Annex A aims to support the mapping of categories of the three core classifications of SHA 2011 with international economic classifications used within the frameworks of the System of National Accounts (SNA) and the European System of Social Protection Statistics (ESSPROS). Each of the three core classifications of SHA 2011 – ICHA-HC, ICHA-HP and ICHA-HF – focuses on specific characteristics of actors (organisations) and transactions that differ from those of the other classifications. This annex briefly discusses some of the conceptual issues involved and then presents correspondence tables with the classification categories of the SNA and ESSPROS. Despite similar terms and some overlap with the main categories, there is no one-to-one relationship between the classifications of SHA and those of the two other statistical systems. Both users and compilers should also be aware that the international classifications undergo regular revisions and can be differently applied by countries. The same holds for the actors (organisations) used as statistical units in SHA and the economic entities (institutional units) used in SNA. The cross-tables of this annex, therefore, can only serve as a tentative guide to map the different classifications. Furthermore, the classifications discussed are not the only available classifications in the statistical systems of the countries.
  • Annex B: The Relationship between SHA and SNA
    This annex illustrates the relationship between the System of Health Accounts (SHA) and the System of National Accounts (SNA). Readers who are to some extent familiar with either health accounts or national accounts, but not both, will find a description of how health expenditure and financing data reported in the SHA cross-classified tables relate to the main macroeconomic variables in the SNA. In other words, the point is to develop a common language between the two disciplines, which should be of value both theoretically and practically.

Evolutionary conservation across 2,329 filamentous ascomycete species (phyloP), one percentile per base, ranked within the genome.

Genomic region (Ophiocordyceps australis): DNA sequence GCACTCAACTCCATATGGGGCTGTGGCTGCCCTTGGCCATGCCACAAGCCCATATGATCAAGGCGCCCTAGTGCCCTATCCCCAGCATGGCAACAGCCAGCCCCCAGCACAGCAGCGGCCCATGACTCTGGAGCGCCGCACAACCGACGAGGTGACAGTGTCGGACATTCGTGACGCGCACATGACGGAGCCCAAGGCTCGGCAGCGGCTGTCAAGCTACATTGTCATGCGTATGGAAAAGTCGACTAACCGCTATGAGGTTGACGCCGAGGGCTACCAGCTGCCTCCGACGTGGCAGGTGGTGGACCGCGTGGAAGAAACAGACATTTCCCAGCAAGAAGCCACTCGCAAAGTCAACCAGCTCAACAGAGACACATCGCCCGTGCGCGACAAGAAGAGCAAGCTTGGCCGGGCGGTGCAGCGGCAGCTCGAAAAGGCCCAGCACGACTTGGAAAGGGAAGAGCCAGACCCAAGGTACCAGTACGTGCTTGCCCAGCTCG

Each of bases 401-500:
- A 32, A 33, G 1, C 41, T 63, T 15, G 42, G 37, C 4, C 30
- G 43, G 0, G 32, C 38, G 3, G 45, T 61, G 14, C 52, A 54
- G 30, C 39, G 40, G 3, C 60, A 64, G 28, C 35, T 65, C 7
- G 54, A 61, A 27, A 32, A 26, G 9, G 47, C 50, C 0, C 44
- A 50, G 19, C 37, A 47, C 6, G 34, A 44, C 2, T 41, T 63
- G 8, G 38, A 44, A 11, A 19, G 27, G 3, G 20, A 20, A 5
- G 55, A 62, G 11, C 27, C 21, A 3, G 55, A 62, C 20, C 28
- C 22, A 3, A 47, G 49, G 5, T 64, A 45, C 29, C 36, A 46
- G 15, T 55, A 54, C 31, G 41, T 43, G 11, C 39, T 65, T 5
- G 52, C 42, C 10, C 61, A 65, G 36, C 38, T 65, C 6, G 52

• Annex C: Health and Health Associate Professionals and ISCO-08
  • Annex D: Financing of Health Systems – Supplementary Tools
  • Annex E: Classifying Health Care Products
    The health system provides health care goods and services to the population in the form of health care products. Health products are repeatedly referred to throughout the SHA 2011 Manual and, as such, a standardised concept of what a health product is should be established as a basis for any analysis of the production and consumption processes. This annex discusses the development of a classification of health care products based on their composition and characteristics. The categories presented are not intended as a definitive classification at this stage. The annex also includes an initial overview of the potential uses of such a classification and a brief reference to products as mentioned in the main chapters.
  • Annex F: Medical Classifications
  • Annex G: International Standards and Classifications of Trade and Tourism
    Trade statistics play an important information role in analysing the strengths and weaknesses of economies and in assessing the impacts of different policies and identifying opportunities offered by partners’ markets. The World Trade Organisation, recognising the increasing role of the service sector, concluded the General Agreement of Trade in Services (GATS) in 1995, bringing services more into the spotlight of considerations about international trade. In addition to the general obligations that apply across all service sectors of all WTO Members, countries can choose which service sector and mode they wish to open up to trade. GATS has been an important driving force for the development of statistics on the international supply of services,1 and has influenced the establishment of a classification of four different modes of trade in services. The supply of health care services can take place in all four of these GATS modes, although not all are relevant to the measurement of trade under the System of Health Accounts.
  • Ajouter à ma sélection
Visit the OECD web site